Ozone is a naturally produced chemical and is generated at every occurrence of a lightning strike during a thunderstorm. It is nature’s way of cleaning the air and water, removing germs and other contaminants and ensures that pollutants do not reach excessive levels. You may notice the fresh, clean smell immediately after a thunderstorm- that is the effect of ozone produced. Ozone is also produced as a result of the sun’s ultra-violet rays striking our upper atmosphere producing the ozone layer. This layer acts as a shield, protecting us from harmful ultra-violet radiation.
Ozone is simply a gas composed of three oxygen atoms. It is formed when oxygen is exposed to a high-energy field causing some oxygen molecules (O2) to break down to oxygen atoms (O). The oxygen atoms (O) then react with the oxygen molecules (O2) to form ozone (O3). Notice that this is a reversible reaction meaning that ozone can decompose back to oxygen.
Ozone (O3) is a powerful sanitizer that:
- Effectively deodorizes, disinfects and destroys fungi, mold, allergens and bacteria Is made up of three oxygen atoms and is readily found in nature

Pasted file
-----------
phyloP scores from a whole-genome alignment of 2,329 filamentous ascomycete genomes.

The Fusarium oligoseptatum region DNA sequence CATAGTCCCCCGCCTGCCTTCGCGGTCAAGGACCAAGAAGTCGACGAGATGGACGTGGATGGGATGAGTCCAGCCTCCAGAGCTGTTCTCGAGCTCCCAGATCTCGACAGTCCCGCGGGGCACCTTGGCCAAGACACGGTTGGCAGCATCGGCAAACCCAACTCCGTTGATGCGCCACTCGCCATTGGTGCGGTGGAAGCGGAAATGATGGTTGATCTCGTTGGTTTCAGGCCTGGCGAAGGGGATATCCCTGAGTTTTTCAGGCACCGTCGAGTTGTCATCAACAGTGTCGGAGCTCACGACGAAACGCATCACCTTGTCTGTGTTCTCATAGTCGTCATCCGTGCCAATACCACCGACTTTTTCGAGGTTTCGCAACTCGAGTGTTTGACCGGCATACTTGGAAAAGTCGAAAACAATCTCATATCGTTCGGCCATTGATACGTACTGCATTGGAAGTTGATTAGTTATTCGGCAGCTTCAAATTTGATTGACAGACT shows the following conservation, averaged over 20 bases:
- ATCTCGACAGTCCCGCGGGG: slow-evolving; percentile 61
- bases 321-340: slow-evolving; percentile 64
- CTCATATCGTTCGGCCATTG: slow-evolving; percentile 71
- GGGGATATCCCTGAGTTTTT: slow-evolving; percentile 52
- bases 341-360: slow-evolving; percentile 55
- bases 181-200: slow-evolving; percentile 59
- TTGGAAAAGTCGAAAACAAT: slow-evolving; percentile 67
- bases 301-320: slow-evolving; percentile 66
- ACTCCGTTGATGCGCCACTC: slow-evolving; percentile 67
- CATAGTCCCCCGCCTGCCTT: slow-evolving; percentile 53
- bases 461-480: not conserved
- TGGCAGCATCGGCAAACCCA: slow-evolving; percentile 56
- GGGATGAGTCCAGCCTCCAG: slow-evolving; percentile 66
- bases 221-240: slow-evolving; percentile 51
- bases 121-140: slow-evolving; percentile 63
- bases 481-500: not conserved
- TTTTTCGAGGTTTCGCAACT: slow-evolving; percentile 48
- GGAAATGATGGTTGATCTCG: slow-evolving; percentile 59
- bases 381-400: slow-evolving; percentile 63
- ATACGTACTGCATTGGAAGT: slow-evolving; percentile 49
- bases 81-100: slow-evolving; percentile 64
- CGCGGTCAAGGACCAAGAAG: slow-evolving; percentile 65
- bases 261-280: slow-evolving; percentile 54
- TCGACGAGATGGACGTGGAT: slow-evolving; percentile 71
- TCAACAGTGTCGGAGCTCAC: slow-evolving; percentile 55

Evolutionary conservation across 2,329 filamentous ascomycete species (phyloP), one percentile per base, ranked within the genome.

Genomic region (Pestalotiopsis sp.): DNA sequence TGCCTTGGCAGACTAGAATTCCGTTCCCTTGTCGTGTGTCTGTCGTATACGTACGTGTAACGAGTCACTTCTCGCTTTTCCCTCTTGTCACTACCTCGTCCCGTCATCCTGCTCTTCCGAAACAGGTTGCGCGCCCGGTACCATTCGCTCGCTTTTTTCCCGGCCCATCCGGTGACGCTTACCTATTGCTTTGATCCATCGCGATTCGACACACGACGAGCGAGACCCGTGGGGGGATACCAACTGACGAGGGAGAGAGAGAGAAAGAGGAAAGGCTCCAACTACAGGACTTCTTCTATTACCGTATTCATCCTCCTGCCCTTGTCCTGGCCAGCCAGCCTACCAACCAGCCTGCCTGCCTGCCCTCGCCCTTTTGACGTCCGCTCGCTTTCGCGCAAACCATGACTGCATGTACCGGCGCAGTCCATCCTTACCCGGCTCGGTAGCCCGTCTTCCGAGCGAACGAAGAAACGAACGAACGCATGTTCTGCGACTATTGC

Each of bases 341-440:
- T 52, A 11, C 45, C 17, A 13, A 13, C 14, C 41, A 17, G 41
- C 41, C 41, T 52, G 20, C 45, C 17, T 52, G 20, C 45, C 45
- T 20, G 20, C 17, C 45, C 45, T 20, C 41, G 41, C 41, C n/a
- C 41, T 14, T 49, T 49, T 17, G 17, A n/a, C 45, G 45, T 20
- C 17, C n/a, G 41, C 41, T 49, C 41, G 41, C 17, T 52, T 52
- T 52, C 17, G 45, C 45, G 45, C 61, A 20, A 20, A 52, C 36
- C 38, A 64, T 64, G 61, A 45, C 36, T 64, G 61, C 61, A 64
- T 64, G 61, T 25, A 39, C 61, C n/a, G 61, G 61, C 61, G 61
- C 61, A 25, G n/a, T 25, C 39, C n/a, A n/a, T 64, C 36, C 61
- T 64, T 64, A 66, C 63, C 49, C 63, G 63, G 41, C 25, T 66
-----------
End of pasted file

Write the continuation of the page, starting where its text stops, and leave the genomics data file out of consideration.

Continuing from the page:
- Has long been used in water treatment, food sterilization and medical therapies for its remarkable anti-viral, and anti-fungal properties
- Rapidly oxidizes bacteria it comes in contact with, then converts safely back into Oxygen (O2)
Ozone is an extraordinary sanitizing agent that's economically produced and remarkably effective in applications involving oxidation, sanitation and disinfection.
Ozone is naturally formed in the environment from the interaction of UV light and lightning with atmospheric oxygen; commercially produced by passing air or oxygen through high voltage. It is also created as a by-product of human activities such as welding, copy equipment, high voltage equipment, and UV radiation.
As a gas, ozone is a powerful oxidizing agent and highly reactive. Ozone uses include air and water disinfection, microbial control (fungi, yeast, bacteria, etc.), bleaching, and as an oxidizing agent in manufacturing and waste disposal processes.
Ozone Solubility in Water (Saturation) Versus Temperature
CRC Handbook of Chemistry and Physics